Part 1 of 3: I Work In A Matryoshka Doll

(This is the second in a series. If you want to start at the beginning, go here)

My role is to support the capacity building of my colleagues in Youth Initiatives towards the strategic use of digital media and learning (DML) practices and pedagogy for informal science and cultural learning. At the same time, this work should stimulate and inform the museum as it builds out AMNH’s DML footprint.

But what exactly is Youth Initiatives?

I work in a Matryoshka doll, those nested toys in which one figure opens to to reveal another, and so on. I recently wrote on this blog about how confusing it is to to navigate through the museum. Navigating the department structure of the museum is no less complicated.

So here’s a simple, and simplified, overview, or the path from AMNH to me:

AMNH —-> Education —-> The Center For Lifelong Learning —-> Youth Initiatives

So, as you can see, three levels of nesting. Youth Initiatives is part of an institutional-wide flow, or pipeline, supporting youth to develop an interest in science and an identity and confidence as science learners and doers. Y.I. programs reach around 2,000 pre-school to college-age students annually, with a particular focus on youth from groups historically underrepresented in science. The programs are grounded in research on learning in informal settings and the work of the museum’s more than 200 scientists, leverage our unique collections of more than 32 million specimens and cultural artifacts.

These are the nine programs that compose the Y.I. offerings, all of which I am now supporting, which can be grouped into short-term programs, multi-year programs, internships and spaces.

Short-term programs:

  • Adventures in Science – a series of three-day to week-long offerings that engage and inspire elementary and middle school children through intensive hands-on experiences and interactive Museum tours.
  • The After-School Program – a series of rigorous six-week-long courses for high school students, covering all areas of scientific research at the Museum.

Multi-year programs:

  • The Lang Science Program – providing over 100 underserved students with a year-round curriculum offering hands-on courses in biology, physical science, and anthropology that starts in the 6th grade and continues through the participants’ high-school graduation.
  • The Science Research Mentoring Program (SRMP) – a three-year program providing high school students with two years of preparatory coursework and advisories co-designed and co-taught by research scientists and Museum educators, followed by a third year of research mentored by Museum scientists working in the biological and physical sciences.
  • YouthCaN – an international, youth-led organization that was once founded with iEARN at the museum and uses technology to inspire, connect and educate people worldwide about environmental issues.


  • The Museum Education and Employment Program (MEEP) for college-age youth and the Saltz Internship Program for high school youth provide opportunities to work as floor staff in exhibit halls and at object-based, interactive carts, facilitating science conversations with thousands of Museum visitors.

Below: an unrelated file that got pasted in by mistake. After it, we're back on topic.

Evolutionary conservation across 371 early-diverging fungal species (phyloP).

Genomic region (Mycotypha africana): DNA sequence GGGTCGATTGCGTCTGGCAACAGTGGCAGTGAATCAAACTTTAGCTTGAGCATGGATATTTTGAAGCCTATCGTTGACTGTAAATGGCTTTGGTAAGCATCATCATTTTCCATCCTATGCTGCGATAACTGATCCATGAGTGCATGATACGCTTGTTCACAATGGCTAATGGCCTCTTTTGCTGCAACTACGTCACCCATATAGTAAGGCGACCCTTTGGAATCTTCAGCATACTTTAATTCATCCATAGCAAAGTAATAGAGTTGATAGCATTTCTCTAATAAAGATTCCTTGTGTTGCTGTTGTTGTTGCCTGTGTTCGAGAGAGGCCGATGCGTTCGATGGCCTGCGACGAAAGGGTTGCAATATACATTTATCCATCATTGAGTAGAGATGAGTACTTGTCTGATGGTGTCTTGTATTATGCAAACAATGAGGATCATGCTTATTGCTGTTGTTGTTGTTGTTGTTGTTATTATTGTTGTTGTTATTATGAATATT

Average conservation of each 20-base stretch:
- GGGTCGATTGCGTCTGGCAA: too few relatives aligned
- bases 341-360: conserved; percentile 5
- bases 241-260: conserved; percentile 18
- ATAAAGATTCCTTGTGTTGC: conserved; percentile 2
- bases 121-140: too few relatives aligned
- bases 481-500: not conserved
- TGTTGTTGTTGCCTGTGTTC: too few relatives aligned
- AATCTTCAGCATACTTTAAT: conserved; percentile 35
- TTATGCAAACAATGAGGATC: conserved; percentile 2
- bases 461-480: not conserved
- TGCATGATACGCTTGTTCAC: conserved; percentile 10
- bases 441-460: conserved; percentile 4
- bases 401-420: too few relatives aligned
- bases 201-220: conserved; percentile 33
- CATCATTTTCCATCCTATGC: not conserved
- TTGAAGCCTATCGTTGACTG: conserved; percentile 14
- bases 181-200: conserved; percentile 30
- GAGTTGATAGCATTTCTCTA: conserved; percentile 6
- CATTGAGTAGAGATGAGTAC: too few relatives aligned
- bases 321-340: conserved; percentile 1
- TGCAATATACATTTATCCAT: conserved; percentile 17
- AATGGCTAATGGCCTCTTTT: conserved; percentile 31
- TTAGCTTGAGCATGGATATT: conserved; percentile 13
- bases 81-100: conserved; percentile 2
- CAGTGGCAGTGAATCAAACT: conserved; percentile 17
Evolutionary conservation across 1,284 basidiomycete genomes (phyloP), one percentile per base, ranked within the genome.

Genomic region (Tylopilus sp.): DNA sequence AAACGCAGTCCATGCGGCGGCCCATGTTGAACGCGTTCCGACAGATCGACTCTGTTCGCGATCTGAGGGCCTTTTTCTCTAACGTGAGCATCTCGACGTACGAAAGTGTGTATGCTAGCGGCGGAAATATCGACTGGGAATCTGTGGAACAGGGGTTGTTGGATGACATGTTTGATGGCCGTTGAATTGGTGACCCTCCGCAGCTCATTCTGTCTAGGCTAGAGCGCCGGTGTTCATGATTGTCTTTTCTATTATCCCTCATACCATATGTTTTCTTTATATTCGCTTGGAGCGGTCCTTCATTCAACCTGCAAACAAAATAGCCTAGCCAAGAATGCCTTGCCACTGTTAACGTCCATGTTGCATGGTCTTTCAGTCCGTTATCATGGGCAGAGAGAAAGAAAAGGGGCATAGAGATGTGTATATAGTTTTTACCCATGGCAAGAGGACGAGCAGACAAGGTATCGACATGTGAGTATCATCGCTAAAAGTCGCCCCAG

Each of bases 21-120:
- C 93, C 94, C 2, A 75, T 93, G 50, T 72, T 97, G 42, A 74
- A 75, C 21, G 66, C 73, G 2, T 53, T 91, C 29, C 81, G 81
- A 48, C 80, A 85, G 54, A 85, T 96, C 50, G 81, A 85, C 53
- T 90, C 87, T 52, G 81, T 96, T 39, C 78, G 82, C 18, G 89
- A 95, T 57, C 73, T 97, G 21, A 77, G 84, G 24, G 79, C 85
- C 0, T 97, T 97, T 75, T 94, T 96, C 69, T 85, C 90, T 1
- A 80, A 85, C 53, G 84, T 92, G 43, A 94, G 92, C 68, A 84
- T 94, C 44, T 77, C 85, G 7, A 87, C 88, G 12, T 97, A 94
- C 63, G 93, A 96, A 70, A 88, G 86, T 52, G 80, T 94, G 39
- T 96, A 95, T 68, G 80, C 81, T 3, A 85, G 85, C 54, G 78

• The Discovery Room – a lively, intimate drop-in space that encourages young children and their adult companions to examine specimens and artifacts and work with scientific equipment, sparking their interest in the natural world.
  • The Sackler Educational Laboratory for Comparative Genomics and Human Origins – a state-of-the-art educational laboratory that provides visiting school groups, youth participating in out-of-school programs, and the general public with a unique opportunity to engage in a variety of hands-on lab activities and use of digital scientific tools designed to further their understanding of evolution, genetics, and the human brain.

In addition, in recent years, there have been a number of innovative digital media-driven programs, most included with the following description:

  • Virtual Worlds Institutes are one- and two-week programs that engage middle school youth that leverages technology as scientist do to analyze, model, and communicate data, utilizing digital sculpting software, visualization tools, and virtual world platforms to bring to life the worlds their investigations of fossils, artifacts, astronomical data, and even gene sequences uncovered.

So these are the remarkable range of youth engagement opportunities I am privileged to get to think about. And, with each one, I get to explore their past use, if any, of digital media for learning and identify opportunities moving forward. At the same time, I am developing a strategic plan to coordinate these efforts AND launching new projects that can provide useful case studies for disruptive innovation. Fun fun.

So what sort of innovative learning programs are being developed? Read on.

About Barry

The Associate Director For Digital Learning, Youth Initiatives at the American Museum of Natural History.
This entry was posted in From My Work and tagged . Bookmark the permalink.

2 Responses to Part 1 of 3: I Work In A Matryoshka Doll

  1. WOAH. Is that a comprehensive list, or are there other AMNH youth programs that don’t fall under your bailiwick?

  2. Barry says:

    Amazingly, there are OTHER youth programs that fall under a sibling program, Science and Nature, which is a weekly pre-K to 8 program (organized by grade). And of course there are also school-based programs, working with teachers and their students who visit the museum.

Comments are closed.